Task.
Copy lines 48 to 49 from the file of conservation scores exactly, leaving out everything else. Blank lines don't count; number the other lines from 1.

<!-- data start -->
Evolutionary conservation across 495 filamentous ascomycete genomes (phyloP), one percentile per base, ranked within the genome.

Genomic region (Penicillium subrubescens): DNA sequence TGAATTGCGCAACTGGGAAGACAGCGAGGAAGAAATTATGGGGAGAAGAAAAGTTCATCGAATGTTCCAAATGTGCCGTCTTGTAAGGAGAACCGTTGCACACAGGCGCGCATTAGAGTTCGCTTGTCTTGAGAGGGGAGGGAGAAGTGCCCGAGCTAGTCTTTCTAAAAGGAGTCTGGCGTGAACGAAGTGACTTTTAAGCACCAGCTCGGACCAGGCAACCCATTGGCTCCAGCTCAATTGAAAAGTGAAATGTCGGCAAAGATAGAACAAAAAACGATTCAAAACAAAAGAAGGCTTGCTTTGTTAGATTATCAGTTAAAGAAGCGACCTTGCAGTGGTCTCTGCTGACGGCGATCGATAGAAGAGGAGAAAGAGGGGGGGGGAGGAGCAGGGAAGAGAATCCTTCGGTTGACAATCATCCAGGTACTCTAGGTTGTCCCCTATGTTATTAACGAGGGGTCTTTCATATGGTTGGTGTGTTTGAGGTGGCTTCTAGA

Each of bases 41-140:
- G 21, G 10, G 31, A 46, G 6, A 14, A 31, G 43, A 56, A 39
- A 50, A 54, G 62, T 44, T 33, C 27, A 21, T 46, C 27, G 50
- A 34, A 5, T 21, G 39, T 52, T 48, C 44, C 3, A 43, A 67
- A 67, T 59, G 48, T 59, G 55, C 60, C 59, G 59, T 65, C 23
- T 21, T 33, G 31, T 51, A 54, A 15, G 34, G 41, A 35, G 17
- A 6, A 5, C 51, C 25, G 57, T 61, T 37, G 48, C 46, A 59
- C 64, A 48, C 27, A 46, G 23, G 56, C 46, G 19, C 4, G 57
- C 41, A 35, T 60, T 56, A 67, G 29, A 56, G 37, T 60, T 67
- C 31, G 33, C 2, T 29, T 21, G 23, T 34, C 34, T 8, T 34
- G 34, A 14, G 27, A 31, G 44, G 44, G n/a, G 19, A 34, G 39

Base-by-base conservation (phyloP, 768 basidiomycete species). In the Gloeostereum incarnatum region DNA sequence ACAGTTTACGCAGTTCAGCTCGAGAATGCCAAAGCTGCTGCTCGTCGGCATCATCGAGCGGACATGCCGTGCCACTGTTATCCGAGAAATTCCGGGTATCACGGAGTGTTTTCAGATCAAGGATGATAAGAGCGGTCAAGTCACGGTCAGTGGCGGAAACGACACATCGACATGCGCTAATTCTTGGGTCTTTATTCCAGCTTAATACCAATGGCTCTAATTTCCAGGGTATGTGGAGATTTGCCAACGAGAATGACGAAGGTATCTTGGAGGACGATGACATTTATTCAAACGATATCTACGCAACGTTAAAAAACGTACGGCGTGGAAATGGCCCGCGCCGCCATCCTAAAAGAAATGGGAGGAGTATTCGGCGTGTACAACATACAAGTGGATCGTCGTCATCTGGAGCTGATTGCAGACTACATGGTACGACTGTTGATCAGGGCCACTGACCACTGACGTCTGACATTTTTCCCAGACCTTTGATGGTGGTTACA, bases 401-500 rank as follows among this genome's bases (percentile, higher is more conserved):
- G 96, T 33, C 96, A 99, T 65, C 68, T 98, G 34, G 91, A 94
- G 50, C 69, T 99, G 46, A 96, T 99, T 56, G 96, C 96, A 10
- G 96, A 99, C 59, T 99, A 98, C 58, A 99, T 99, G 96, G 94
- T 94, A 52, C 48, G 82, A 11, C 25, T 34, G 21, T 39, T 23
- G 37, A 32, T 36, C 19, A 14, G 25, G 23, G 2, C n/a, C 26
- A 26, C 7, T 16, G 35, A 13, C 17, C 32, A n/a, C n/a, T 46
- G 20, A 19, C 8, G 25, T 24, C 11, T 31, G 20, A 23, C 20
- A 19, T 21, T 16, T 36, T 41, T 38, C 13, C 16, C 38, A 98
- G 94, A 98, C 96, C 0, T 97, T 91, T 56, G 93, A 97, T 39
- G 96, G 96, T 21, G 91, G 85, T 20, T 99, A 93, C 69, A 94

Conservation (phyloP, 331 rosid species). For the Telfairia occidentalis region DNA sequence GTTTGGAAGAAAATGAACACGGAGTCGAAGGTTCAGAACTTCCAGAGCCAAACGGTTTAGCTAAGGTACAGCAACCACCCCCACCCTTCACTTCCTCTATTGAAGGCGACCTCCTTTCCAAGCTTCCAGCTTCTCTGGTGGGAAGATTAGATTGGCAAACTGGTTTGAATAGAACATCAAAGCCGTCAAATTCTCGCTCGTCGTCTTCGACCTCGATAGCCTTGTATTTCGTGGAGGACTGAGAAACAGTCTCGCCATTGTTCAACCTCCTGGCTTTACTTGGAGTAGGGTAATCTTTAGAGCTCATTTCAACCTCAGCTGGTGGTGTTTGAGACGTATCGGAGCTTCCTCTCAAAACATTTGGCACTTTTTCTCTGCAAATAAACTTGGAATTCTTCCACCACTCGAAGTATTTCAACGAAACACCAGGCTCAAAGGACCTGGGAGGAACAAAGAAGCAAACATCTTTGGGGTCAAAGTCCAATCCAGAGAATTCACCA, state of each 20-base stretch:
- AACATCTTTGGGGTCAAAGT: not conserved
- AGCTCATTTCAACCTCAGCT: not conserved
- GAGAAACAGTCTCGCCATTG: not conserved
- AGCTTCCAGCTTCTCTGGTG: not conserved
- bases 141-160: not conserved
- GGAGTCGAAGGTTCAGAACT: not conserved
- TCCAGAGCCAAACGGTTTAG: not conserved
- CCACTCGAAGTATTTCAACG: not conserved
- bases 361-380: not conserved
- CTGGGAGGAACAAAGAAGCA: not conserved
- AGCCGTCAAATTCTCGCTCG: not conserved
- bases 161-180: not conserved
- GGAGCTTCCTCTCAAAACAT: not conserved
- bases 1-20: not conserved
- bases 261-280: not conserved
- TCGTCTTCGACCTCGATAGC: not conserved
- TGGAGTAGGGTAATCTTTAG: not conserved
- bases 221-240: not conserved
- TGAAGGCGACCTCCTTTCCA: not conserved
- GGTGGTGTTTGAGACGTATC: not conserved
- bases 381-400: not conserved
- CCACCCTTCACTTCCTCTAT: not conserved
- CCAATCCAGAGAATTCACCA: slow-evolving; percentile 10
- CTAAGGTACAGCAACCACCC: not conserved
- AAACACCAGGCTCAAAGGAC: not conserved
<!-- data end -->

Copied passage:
- CCAATCCAGAGAATTCACCA: slow-evolving; percentile 10
- CTAAGGTACAGCAACCACCC: not conserved